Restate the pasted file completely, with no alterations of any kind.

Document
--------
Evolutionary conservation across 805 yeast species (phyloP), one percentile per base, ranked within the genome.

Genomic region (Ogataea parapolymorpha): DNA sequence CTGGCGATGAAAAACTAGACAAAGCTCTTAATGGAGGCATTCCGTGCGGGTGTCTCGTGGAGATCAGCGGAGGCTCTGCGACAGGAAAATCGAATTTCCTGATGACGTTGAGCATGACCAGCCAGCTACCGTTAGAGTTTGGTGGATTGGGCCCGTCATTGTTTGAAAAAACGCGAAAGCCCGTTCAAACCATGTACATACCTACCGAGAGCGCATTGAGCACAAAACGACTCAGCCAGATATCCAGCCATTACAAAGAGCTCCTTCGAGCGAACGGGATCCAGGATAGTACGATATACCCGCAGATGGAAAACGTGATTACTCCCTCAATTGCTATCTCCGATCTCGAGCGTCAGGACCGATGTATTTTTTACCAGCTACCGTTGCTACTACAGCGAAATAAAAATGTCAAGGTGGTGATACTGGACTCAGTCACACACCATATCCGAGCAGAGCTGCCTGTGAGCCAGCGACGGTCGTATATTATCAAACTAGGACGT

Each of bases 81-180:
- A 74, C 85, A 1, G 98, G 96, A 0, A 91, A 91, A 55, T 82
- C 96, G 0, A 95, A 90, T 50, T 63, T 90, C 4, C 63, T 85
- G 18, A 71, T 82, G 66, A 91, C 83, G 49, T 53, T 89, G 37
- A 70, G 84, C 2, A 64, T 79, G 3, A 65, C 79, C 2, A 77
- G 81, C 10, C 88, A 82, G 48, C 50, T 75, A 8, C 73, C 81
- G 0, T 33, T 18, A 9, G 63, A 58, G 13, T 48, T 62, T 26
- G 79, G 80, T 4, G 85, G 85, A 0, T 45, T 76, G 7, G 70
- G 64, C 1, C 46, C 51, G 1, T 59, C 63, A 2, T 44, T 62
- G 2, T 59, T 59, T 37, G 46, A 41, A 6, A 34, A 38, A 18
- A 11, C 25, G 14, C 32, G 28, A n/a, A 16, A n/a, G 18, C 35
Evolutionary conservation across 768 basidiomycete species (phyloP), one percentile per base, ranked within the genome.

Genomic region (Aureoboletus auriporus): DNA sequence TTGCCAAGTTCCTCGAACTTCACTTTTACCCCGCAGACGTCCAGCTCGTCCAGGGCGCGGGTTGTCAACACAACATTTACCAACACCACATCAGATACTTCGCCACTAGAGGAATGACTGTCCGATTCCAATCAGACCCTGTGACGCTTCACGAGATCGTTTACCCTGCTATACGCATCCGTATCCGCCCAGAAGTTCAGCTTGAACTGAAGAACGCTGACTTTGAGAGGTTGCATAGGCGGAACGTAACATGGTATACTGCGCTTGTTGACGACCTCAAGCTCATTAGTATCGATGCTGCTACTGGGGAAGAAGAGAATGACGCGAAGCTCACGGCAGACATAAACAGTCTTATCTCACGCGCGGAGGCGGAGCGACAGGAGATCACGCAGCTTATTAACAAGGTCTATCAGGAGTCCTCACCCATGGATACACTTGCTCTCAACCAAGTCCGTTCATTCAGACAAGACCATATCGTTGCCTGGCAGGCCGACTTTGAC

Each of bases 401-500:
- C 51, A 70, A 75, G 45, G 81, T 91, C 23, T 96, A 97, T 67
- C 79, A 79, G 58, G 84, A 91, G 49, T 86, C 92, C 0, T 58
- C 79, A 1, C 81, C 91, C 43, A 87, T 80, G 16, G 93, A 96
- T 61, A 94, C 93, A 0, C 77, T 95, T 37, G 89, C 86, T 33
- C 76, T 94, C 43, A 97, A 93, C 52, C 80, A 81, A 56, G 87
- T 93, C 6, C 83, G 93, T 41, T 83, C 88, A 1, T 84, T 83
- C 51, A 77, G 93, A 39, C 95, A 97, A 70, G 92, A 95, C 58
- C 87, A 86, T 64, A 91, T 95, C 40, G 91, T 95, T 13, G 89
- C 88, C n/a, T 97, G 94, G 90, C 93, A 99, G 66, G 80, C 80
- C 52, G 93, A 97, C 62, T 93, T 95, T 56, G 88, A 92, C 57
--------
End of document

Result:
Evolutionary conservation across 805 yeast species (phyloP), one percentile per base, ranked within the genome.

Genomic region (Ogataea parapolymorpha): DNA sequence CTGGCGATGAAAAACTAGACAAAGCTCTTAATGGAGGCATTCCGTGCGGGTGTCTCGTGGAGATCAGCGGAGGCTCTGCGACAGGAAAATCGAATTTCCTGATGACGTTGAGCATGACCAGCCAGCTACCGTTAGAGTTTGGTGGATTGGGCCCGTCATTGTTTGAAAAAACGCGAAAGCCCGTTCAAACCATGTACATACCTACCGAGAGCGCATTGAGCACAAAACGACTCAGCCAGATATCCAGCCATTACAAAGAGCTCCTTCGAGCGAACGGGATCCAGGATAGTACGATATACCCGCAGATGGAAAACGTGATTACTCCCTCAATTGCTATCTCCGATCTCGAGCGTCAGGACCGATGTATTTTTTACCAGCTACCGTTGCTACTACAGCGAAATAAAAATGTCAAGGTGGTGATACTGGACTCAGTCACACACCATATCCGAGCAGAGCTGCCTGTGAGCCAGCGACGGTCGTATATTATCAAACTAGGACGT

Each of bases 81-180:
- A 74, C 85, A 1, G 98, G 96, A 0, A 91, A 91, A 55, T 82
- C 96, G 0, A 95, A 90, T 50, T 63, T 90, C 4, C 63, T 85
- G 18, A 71, T 82, G 66, A 91, C 83, G 49, T 53, T 89, G 37
- A 70, G 84, C 2, A 64, T 79, G 3, A 65, C 79, C 2, A 77
- G 81, C 10, C 88, A 82, G 48, C 50, T 75, A 8, C 73, C 81
- G 0, T 33, T 18, A 9, G 63, A 58, G 13, T 48, T 62, T 26
- G 79, G 80, T 4, G 85, G 85, A 0, T 45, T 76, G 7, G 70
- G 64, C 1, C 46, C 51, G 1, T 59, C 63, A 2, T 44, T 62
- G 2, T 59, T 59, T 37, G 46, A 41, A 6, A 34, A 38, A 18
- A 11, C 25, G 14, C 32, G 28, A n/a, A 16, A n/a, G 18, C 35
Evolutionary conservation across 768 basidiomycete species (phyloP), one percentile per base, ranked within the genome.

Genomic region (Aureoboletus auriporus): DNA sequence TTGCCAAGTTCCTCGAACTTCACTTTTACCCCGCAGACGTCCAGCTCGTCCAGGGCGCGGGTTGTCAACACAACATTTACCAACACCACATCAGATACTTCGCCACTAGAGGAATGACTGTCCGATTCCAATCAGACCCTGTGACGCTTCACGAGATCGTTTACCCTGCTATACGCATCCGTATCCGCCCAGAAGTTCAGCTTGAACTGAAGAACGCTGACTTTGAGAGGTTGCATAGGCGGAACGTAACATGGTATACTGCGCTTGTTGACGACCTCAAGCTCATTAGTATCGATGCTGCTACTGGGGAAGAAGAGAATGACGCGAAGCTCACGGCAGACATAAACAGTCTTATCTCACGCGCGGAGGCGGAGCGACAGGAGATCACGCAGCTTATTAACAAGGTCTATCAGGAGTCCTCACCCATGGATACACTTGCTCTCAACCAAGTCCGTTCATTCAGACAAGACCATATCGTTGCCTGGCAGGCCGACTTTGAC

Each of bases 401-500:
- C 51, A 70, A 75, G 45, G 81, T 91, C 23, T 96, A 97, T 67
- C 79, A 79, G 58, G 84, A 91, G 49, T 86, C 92, C 0, T 58
- C 79, A 1, C 81, C 91, C 43, A 87, T 80, G 16, G 93, A 96
- T 61, A 94, C 93, A 0, C 77, T 95, T 37, G 89, C 86, T 33
- C 76, T 94, C 43, A 97, A 93, C 52, C 80, A 81, A 56, G 87
- T 93, C 6, C 83, G 93, T 41, T 83, C 88, A 1, T 84, T 83
- C 51, A 77, G 93, A 39, C 95, A 97, A 70, G 92, A 95, C 58
- C 87, A 86, T 64, A 91, T 95, C 40, G 91, T 95, T 13, G 89
- C 88, C n/a, T 97, G 94, G 90, C 93, A 99, G 66, G 80, C 80
- C 52, G 93, A 97, C 62, T 93, T 95, T 56, G 88, A 92, C 57